Unicode numerals


Unicode numerals

Numerals (often called numbers in Unicode) are characters that denote a number. The same Arabic-Indic numerals are used widely in various writing systems throughout the world and all share the same semantics for denoting numbers, However, the glyphs representing these numerals differ widely from one writing system to another. To support these glyph differences, Unicode includes duplicate encodings of these numerals within many of the script blocks. The decimal digits are repeated in 23 separate blocks: twice in Arabic. Six additional blocks contain the digits again as rich text or legacy software compatibility characters. In addition to many forms of the Arabic-Indic numerals, Unicode also includes several less common numerals such as: Aegean numerals, Roman numerals, counting rod numerals, Cuneiform numerals and ancient Greek numerals.

Numerals invariably involve composition of glyphs as a limited number of characters are composed to make other numerals. For example the sequence 9 - 9 - 0 in Arabic-Indic numerals composes the numeral for nine hundred and ninety (990). In Roman numerals, the same number is expressed by the composed numeral Ⅹↀ or ⅩⅯ. Each of these is a distinct numeral for representing the same abstract number. The semantics of the numerals differ in particular in their composition. The Arabic-Indic decimal digits are positional-value compositions, while the Roman numerals are sign-value and they are additive and subtractive depending on their composition.

Arabic-Indic Numerals

The Arabic-Indic numerals involve ten digits (for base ten; 0-9 ) and a decimal separator that can be combined into composite numerals representing any rational number. Unicode includes these ten digits in the Basic Latin (or ASCII derived) block. Unicode has no decimal separator for common unified use. The Arabic script includes an Arabic specific decimal separator (U+066B). Other writing systems are to use whatever punctuation produces the appropriate glyph for the locale: for example ‘Full Stop’ (U+002E period) in United States usage and Comma (U+002C) in many other locales.

The Arabic-Indic digits are repeated in several other scripts: Arabic, Balinese, Bengali, Devanagari, Ethiopic, Gujarati, Gurmukhi, Telugu, Khmer, Lao, Limbu, Malayalam, Mongolian, Myanmar, New Tai Lue, Nko, Oriya, Telugu, Thai, Tibetan, Osmanya. Unicode includes a numeric value property for each digit to assist in collation and other text processing operations. However, there is no mapping between the various related Arabic-Indic digits.

Hexadecimal numerals

Unicode adds a ‘Hex_Digit’ property to the characters commonly used for hexadecimal digits: decimal digits 0-9, Latin capital letters A-F and Latin small letters a-f. This property is also indicated on the compatibility characters for CJK Fullwidth Forms.

Fractions

The fraction slash character (U+2044) allows authors using Unicode to compose any arbitrary fraction along with the decimal digits. Unicode also includes a handful of vulgar fractions as compatibility characters, but discourages their use.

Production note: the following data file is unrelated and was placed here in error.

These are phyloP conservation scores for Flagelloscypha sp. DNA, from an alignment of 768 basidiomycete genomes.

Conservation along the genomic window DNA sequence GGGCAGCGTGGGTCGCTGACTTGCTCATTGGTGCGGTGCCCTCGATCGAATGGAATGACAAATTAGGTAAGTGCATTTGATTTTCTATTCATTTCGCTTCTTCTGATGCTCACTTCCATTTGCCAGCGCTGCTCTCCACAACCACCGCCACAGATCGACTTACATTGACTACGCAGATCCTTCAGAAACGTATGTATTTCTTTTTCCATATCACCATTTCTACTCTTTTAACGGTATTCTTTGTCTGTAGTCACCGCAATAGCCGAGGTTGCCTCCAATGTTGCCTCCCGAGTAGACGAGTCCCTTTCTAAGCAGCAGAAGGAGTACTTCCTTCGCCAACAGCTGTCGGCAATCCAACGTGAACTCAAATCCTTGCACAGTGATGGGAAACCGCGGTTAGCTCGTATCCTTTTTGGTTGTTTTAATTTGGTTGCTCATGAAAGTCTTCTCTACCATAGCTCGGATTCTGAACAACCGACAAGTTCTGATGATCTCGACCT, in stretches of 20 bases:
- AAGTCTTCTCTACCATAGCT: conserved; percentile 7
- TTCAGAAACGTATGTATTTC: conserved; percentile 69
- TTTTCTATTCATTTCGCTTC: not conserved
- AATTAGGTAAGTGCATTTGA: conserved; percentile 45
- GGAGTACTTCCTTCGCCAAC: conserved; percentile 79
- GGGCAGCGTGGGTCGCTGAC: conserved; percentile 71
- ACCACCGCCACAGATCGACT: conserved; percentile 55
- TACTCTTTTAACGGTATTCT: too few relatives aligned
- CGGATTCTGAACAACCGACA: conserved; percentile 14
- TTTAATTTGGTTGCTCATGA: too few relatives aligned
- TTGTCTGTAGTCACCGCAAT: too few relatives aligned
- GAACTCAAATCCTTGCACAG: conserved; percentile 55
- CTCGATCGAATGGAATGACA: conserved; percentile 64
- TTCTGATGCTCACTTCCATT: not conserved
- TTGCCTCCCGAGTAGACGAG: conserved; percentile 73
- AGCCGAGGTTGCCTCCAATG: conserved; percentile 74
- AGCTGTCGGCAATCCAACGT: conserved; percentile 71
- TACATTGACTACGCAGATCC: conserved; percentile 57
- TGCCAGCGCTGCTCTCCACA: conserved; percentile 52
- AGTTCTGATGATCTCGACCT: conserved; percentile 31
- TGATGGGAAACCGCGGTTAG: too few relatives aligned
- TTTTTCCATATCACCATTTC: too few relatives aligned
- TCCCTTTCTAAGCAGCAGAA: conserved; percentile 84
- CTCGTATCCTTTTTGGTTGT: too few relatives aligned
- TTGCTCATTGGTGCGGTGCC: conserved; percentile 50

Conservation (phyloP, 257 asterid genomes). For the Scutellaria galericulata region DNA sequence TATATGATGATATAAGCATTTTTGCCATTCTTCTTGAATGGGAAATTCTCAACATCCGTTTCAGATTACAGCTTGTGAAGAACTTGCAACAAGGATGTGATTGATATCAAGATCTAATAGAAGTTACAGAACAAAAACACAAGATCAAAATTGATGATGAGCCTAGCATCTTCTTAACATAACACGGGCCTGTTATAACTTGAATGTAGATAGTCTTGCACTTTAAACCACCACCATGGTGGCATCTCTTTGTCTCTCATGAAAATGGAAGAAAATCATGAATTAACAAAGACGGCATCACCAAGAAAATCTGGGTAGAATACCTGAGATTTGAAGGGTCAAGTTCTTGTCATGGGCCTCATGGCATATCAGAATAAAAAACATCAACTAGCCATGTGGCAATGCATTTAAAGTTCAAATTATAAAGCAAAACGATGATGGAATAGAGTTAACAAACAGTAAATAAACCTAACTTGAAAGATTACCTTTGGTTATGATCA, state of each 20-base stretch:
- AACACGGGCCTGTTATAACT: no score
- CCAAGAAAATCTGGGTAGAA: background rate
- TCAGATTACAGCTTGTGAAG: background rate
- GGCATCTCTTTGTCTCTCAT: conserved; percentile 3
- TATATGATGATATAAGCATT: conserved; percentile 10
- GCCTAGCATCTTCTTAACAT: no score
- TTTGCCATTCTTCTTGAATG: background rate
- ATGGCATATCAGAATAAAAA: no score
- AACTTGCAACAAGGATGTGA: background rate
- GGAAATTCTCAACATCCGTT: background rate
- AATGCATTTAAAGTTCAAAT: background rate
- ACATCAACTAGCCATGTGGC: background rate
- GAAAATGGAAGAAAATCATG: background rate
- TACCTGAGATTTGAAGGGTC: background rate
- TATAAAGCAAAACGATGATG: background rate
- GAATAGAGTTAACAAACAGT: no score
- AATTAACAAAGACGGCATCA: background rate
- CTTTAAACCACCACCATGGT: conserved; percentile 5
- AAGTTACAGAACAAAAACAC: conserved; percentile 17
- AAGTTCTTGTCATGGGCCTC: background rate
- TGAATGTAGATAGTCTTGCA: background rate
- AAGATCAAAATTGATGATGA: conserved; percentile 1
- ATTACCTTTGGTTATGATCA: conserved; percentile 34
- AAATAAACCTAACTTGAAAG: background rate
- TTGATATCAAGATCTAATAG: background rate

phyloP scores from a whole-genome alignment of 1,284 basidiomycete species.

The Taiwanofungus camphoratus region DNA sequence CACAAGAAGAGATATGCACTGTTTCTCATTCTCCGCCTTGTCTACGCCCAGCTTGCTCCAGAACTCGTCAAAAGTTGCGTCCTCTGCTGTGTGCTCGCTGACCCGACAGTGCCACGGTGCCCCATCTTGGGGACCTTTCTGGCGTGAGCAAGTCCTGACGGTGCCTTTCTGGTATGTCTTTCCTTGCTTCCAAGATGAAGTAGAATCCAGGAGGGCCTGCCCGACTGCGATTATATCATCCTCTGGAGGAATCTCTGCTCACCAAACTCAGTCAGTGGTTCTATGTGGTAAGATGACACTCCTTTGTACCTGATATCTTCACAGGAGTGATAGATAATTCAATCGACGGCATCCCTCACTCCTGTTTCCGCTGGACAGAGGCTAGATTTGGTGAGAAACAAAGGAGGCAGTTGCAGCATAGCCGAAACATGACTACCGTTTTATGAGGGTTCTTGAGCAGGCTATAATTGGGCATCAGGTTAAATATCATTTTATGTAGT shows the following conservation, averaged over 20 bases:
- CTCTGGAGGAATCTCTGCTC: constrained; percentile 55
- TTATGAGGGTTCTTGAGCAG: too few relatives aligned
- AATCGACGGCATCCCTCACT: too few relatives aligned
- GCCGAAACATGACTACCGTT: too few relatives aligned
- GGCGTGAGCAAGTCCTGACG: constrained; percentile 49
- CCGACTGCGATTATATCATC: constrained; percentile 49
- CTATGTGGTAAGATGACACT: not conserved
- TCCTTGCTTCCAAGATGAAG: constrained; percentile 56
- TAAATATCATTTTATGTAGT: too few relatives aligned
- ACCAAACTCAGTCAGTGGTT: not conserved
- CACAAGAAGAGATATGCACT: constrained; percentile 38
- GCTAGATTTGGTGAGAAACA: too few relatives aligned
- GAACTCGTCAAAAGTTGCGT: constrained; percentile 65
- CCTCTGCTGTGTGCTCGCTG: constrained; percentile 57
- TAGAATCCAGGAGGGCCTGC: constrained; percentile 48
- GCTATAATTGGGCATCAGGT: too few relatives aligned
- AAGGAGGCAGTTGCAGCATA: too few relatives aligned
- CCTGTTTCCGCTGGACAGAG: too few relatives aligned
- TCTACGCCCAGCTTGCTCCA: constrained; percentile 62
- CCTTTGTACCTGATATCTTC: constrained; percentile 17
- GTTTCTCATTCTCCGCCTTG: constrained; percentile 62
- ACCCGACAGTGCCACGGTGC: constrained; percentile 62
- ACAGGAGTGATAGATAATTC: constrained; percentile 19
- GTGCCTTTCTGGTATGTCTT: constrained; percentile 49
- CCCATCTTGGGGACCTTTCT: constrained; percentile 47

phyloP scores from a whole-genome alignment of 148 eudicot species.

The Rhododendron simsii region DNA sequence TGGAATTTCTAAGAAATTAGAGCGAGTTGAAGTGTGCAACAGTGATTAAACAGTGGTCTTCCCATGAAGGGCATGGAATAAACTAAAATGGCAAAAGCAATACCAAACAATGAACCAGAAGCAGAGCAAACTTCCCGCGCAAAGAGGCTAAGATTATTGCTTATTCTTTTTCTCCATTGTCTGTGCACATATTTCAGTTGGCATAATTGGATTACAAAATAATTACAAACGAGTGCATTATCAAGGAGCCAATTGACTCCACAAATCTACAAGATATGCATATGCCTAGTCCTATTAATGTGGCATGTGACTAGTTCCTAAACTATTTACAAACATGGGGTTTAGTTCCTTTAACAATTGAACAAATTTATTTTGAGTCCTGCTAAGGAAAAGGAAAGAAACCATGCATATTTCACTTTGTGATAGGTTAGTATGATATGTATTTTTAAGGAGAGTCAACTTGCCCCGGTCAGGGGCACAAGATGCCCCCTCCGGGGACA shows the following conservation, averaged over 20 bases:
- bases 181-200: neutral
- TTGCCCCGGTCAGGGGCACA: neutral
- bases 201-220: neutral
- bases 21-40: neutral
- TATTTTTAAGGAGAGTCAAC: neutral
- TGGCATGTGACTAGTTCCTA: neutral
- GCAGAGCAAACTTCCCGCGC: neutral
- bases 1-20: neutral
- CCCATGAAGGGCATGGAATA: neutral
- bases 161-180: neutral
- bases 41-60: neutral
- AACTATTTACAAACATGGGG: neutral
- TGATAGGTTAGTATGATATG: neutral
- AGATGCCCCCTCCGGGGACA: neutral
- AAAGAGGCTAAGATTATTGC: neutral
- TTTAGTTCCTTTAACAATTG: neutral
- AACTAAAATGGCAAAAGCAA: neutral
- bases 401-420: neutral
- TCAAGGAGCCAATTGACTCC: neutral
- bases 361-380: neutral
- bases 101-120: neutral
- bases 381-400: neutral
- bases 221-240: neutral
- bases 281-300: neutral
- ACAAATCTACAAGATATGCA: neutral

Characters for irrational numbers, sets and other constants

As stated above, the ten decimal digits, decimal separator and fraction slash are limited to representing rational numbers. Irrational numbers would require composition of infinite character sequences and so irrational numbers and other related constructs must be represented with other characters. In principle, Unicode does not yet encode characters to solely denote these numbers. For example, although Unicode 1.1 includes a character for “natural exponent’ (U+212F) its UCS canonical name derives from its glyph: “Script Small E”. As exceptions to this general rule, Unicode does include three characters canonically named for the number they represent: Plancks constant (U+210E), Plancks Constant Over 2 π (U+210F; also known as Dirac’s constant), and Eulers constant (U+2107). These characters are all given canonical names by the UCS for the number they semantically represent. They are not necessarily irrational number though, in practical terms, they would be exceedingly difficult to represent through composition of decimal digits. Representation of other irrational number and math constants is achieved through borrowing characters from other writing systems: for example using (π (U+03C0) from the Greek script to signify the irrational number that is the ratio of the circumference to the diameter of a perfect circle.

Rich text and other compatibility numerals

The Arabic-Indic numerals also appear among the compatibility characters as rich text variant forms including bold, double-struck,, monospace, sans-serif and sans-serif bold. and fullwidth variants for legacy vertical text support.

Rich text parenthesized, circled and other variants are also included in the blocks: Enclosed CJK Letters and Months; Enclosed Alphanumerics, Superscripts and Subscripts; Number Forms; and Dingbats.